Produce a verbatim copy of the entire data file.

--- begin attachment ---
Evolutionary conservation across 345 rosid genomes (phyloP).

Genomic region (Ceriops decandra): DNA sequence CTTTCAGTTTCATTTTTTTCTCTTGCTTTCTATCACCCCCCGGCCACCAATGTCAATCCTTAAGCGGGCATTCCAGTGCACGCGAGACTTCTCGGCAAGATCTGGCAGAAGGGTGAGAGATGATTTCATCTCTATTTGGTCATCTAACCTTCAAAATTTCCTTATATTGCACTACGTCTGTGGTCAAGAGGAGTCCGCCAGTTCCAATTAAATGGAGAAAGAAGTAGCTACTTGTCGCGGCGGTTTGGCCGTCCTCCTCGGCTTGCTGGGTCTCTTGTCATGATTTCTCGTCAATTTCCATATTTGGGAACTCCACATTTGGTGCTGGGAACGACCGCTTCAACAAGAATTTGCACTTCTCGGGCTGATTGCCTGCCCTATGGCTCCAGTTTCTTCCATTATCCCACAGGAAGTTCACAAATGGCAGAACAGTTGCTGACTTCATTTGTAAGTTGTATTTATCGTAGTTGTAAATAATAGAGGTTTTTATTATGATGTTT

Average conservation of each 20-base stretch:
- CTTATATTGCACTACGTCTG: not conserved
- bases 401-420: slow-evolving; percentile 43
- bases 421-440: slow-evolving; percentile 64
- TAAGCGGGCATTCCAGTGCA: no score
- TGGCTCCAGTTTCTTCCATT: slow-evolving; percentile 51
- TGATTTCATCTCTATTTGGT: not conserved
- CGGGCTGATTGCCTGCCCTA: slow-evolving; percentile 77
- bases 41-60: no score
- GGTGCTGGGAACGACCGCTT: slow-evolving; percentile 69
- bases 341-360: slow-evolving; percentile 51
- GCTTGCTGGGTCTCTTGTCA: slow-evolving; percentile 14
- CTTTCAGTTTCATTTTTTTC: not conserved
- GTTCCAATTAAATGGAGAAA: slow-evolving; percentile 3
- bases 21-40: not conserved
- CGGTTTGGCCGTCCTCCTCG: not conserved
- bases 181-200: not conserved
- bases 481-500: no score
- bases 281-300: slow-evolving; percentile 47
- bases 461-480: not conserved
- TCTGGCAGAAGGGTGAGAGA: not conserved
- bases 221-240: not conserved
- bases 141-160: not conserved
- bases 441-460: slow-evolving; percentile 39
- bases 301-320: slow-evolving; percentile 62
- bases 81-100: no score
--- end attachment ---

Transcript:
Evolutionary conservation across 345 rosid genomes (phyloP).

Genomic region (Ceriops decandra): DNA sequence CTTTCAGTTTCATTTTTTTCTCTTGCTTTCTATCACCCCCCGGCCACCAATGTCAATCCTTAAGCGGGCATTCCAGTGCACGCGAGACTTCTCGGCAAGATCTGGCAGAAGGGTGAGAGATGATTTCATCTCTATTTGGTCATCTAACCTTCAAAATTTCCTTATATTGCACTACGTCTGTGGTCAAGAGGAGTCCGCCAGTTCCAATTAAATGGAGAAAGAAGTAGCTACTTGTCGCGGCGGTTTGGCCGTCCTCCTCGGCTTGCTGGGTCTCTTGTCATGATTTCTCGTCAATTTCCATATTTGGGAACTCCACATTTGGTGCTGGGAACGACCGCTTCAACAAGAATTTGCACTTCTCGGGCTGATTGCCTGCCCTATGGCTCCAGTTTCTTCCATTATCCCACAGGAAGTTCACAAATGGCAGAACAGTTGCTGACTTCATTTGTAAGTTGTATTTATCGTAGTTGTAAATAATAGAGGTTTTTATTATGATGTTT

Average conservation of each 20-base stretch:
- CTTATATTGCACTACGTCTG: not conserved
- bases 401-420: slow-evolving; percentile 43
- bases 421-440: slow-evolving; percentile 64
- TAAGCGGGCATTCCAGTGCA: no score
- TGGCTCCAGTTTCTTCCATT: slow-evolving; percentile 51
- TGATTTCATCTCTATTTGGT: not conserved
- CGGGCTGATTGCCTGCCCTA: slow-evolving; percentile 77
- bases 41-60: no score
- GGTGCTGGGAACGACCGCTT: slow-evolving; percentile 69
- bases 341-360: slow-evolving; percentile 51
- GCTTGCTGGGTCTCTTGTCA: slow-evolving; percentile 14
- CTTTCAGTTTCATTTTTTTC: not conserved
- GTTCCAATTAAATGGAGAAA: slow-evolving; percentile 3
- bases 21-40: not conserved
- CGGTTTGGCCGTCCTCCTCG: not conserved
- bases 181-200: not conserved
- bases 481-500: no score
- bases 281-300: slow-evolving; percentile 47
- bases 461-480: not conserved
- TCTGGCAGAAGGGTGAGAGA: not conserved
- bases 221-240: not conserved
- bases 141-160: not conserved
- bases 441-460: slow-evolving; percentile 39
- bases 301-320: slow-evolving; percentile 62
- bases 81-100: no score